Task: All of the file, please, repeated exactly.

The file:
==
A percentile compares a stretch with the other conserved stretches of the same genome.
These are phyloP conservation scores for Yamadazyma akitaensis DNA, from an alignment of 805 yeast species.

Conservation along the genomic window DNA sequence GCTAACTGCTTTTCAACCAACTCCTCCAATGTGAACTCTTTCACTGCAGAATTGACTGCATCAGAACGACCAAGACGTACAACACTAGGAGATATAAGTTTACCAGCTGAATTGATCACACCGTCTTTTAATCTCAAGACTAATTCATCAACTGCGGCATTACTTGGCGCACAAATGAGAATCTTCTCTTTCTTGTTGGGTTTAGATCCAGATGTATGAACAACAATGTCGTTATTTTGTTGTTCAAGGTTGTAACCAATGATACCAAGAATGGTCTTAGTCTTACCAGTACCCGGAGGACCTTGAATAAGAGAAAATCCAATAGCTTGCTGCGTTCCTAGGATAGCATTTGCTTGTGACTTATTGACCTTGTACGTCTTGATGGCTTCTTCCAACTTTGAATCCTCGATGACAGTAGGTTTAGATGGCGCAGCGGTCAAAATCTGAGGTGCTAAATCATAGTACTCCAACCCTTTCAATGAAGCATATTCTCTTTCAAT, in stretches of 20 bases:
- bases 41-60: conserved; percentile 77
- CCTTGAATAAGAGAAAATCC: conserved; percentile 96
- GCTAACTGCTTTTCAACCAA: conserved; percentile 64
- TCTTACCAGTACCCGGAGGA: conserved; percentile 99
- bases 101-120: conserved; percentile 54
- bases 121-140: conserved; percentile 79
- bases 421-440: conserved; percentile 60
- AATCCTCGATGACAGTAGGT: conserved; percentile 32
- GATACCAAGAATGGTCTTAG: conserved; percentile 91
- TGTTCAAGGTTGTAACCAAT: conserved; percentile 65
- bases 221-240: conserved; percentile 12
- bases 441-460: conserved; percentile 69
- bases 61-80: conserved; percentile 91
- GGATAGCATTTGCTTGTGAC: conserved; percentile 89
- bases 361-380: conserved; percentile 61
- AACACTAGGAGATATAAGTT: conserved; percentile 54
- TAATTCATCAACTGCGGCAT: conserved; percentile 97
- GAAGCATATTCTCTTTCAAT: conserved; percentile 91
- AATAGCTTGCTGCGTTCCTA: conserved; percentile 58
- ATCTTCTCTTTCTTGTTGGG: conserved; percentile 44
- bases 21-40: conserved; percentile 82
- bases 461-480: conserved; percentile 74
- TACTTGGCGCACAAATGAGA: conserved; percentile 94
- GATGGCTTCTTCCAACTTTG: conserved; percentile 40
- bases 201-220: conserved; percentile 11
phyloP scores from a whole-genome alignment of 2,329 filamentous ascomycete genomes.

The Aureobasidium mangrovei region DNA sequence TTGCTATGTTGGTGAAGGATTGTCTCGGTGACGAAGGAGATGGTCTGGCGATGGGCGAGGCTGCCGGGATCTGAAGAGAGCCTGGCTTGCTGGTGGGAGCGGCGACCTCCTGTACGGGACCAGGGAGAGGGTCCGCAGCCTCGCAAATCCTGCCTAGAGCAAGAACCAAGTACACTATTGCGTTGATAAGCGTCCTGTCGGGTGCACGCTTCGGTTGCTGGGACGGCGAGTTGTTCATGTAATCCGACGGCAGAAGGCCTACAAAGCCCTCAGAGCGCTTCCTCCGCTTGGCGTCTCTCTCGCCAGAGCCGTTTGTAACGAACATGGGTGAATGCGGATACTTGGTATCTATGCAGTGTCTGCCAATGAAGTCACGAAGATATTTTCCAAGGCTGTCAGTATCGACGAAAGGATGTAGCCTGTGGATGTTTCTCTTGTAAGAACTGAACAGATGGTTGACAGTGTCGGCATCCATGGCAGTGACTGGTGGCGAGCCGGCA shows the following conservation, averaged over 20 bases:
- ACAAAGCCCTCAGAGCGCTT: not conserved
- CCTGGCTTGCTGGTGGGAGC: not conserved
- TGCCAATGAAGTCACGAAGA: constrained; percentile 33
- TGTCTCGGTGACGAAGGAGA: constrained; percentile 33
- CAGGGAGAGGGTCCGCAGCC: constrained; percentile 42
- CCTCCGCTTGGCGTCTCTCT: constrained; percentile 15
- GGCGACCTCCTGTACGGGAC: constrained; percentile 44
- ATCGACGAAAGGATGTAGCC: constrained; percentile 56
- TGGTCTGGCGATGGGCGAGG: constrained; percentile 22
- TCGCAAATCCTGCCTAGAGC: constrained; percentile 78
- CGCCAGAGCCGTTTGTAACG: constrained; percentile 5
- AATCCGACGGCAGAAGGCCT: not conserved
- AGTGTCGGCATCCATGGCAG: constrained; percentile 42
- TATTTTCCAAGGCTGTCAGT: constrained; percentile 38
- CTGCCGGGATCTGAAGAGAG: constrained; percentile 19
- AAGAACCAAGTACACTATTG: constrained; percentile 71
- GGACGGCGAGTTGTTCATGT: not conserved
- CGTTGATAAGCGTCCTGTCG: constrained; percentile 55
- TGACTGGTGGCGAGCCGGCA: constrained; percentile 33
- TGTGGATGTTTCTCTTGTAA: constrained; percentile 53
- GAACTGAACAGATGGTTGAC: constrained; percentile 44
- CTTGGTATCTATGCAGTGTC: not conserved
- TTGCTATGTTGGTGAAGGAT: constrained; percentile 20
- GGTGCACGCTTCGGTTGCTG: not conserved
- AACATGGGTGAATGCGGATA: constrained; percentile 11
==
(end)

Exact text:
A percentile compares a stretch with the other conserved stretches of the same genome.
These are phyloP conservation scores for Yamadazyma akitaensis DNA, from an alignment of 805 yeast species.

Conservation along the genomic window DNA sequence GCTAACTGCTTTTCAACCAACTCCTCCAATGTGAACTCTTTCACTGCAGAATTGACTGCATCAGAACGACCAAGACGTACAACACTAGGAGATATAAGTTTACCAGCTGAATTGATCACACCGTCTTTTAATCTCAAGACTAATTCATCAACTGCGGCATTACTTGGCGCACAAATGAGAATCTTCTCTTTCTTGTTGGGTTTAGATCCAGATGTATGAACAACAATGTCGTTATTTTGTTGTTCAAGGTTGTAACCAATGATACCAAGAATGGTCTTAGTCTTACCAGTACCCGGAGGACCTTGAATAAGAGAAAATCCAATAGCTTGCTGCGTTCCTAGGATAGCATTTGCTTGTGACTTATTGACCTTGTACGTCTTGATGGCTTCTTCCAACTTTGAATCCTCGATGACAGTAGGTTTAGATGGCGCAGCGGTCAAAATCTGAGGTGCTAAATCATAGTACTCCAACCCTTTCAATGAAGCATATTCTCTTTCAAT, in stretches of 20 bases:
- bases 41-60: conserved; percentile 77
- CCTTGAATAAGAGAAAATCC: conserved; percentile 96
- GCTAACTGCTTTTCAACCAA: conserved; percentile 64
- TCTTACCAGTACCCGGAGGA: conserved; percentile 99
- bases 101-120: conserved; percentile 54
- bases 121-140: conserved; percentile 79
- bases 421-440: conserved; percentile 60
- AATCCTCGATGACAGTAGGT: conserved; percentile 32
- GATACCAAGAATGGTCTTAG: conserved; percentile 91
- TGTTCAAGGTTGTAACCAAT: conserved; percentile 65
- bases 221-240: conserved; percentile 12
- bases 441-460: conserved; percentile 69
- bases 61-80: conserved; percentile 91
- GGATAGCATTTGCTTGTGAC: conserved; percentile 89
- bases 361-380: conserved; percentile 61
- AACACTAGGAGATATAAGTT: conserved; percentile 54
- TAATTCATCAACTGCGGCAT: conserved; percentile 97
- GAAGCATATTCTCTTTCAAT: conserved; percentile 91
- AATAGCTTGCTGCGTTCCTA: conserved; percentile 58
- ATCTTCTCTTTCTTGTTGGG: conserved; percentile 44
- bases 21-40: conserved; percentile 82
- bases 461-480: conserved; percentile 74
- TACTTGGCGCACAAATGAGA: conserved; percentile 94
- GATGGCTTCTTCCAACTTTG: conserved; percentile 40
- bases 201-220: conserved; percentile 11
phyloP scores from a whole-genome alignment of 2,329 filamentous ascomycete genomes.

The Aureobasidium mangrovei region DNA sequence TTGCTATGTTGGTGAAGGATTGTCTCGGTGACGAAGGAGATGGTCTGGCGATGGGCGAGGCTGCCGGGATCTGAAGAGAGCCTGGCTTGCTGGTGGGAGCGGCGACCTCCTGTACGGGACCAGGGAGAGGGTCCGCAGCCTCGCAAATCCTGCCTAGAGCAAGAACCAAGTACACTATTGCGTTGATAAGCGTCCTGTCGGGTGCACGCTTCGGTTGCTGGGACGGCGAGTTGTTCATGTAATCCGACGGCAGAAGGCCTACAAAGCCCTCAGAGCGCTTCCTCCGCTTGGCGTCTCTCTCGCCAGAGCCGTTTGTAACGAACATGGGTGAATGCGGATACTTGGTATCTATGCAGTGTCTGCCAATGAAGTCACGAAGATATTTTCCAAGGCTGTCAGTATCGACGAAAGGATGTAGCCTGTGGATGTTTCTCTTGTAAGAACTGAACAGATGGTTGACAGTGTCGGCATCCATGGCAGTGACTGGTGGCGAGCCGGCA shows the following conservation, averaged over 20 bases:
- ACAAAGCCCTCAGAGCGCTT: not conserved
- CCTGGCTTGCTGGTGGGAGC: not conserved
- TGCCAATGAAGTCACGAAGA: constrained; percentile 33
- TGTCTCGGTGACGAAGGAGA: constrained; percentile 33
- CAGGGAGAGGGTCCGCAGCC: constrained; percentile 42
- CCTCCGCTTGGCGTCTCTCT: constrained; percentile 15
- GGCGACCTCCTGTACGGGAC: constrained; percentile 44
- ATCGACGAAAGGATGTAGCC: constrained; percentile 56
- TGGTCTGGCGATGGGCGAGG: constrained; percentile 22
- TCGCAAATCCTGCCTAGAGC: constrained; percentile 78
- CGCCAGAGCCGTTTGTAACG: constrained; percentile 5
- AATCCGACGGCAGAAGGCCT: not conserved
- AGTGTCGGCATCCATGGCAG: constrained; percentile 42
- TATTTTCCAAGGCTGTCAGT: constrained; percentile 38
- CTGCCGGGATCTGAAGAGAG: constrained; percentile 19
- AAGAACCAAGTACACTATTG: constrained; percentile 71
- GGACGGCGAGTTGTTCATGT: not conserved
- CGTTGATAAGCGTCCTGTCG: constrained; percentile 55
- TGACTGGTGGCGAGCCGGCA: constrained; percentile 33
- TGTGGATGTTTCTCTTGTAA: constrained; percentile 53
- GAACTGAACAGATGGTTGAC: constrained; percentile 44
- CTTGGTATCTATGCAGTGTC: not conserved
- TTGCTATGTTGGTGAAGGAT: constrained; percentile 20
- GGTGCACGCTTCGGTTGCTG: not conserved
- AACATGGGTGAATGCGGATA: constrained; percentile 11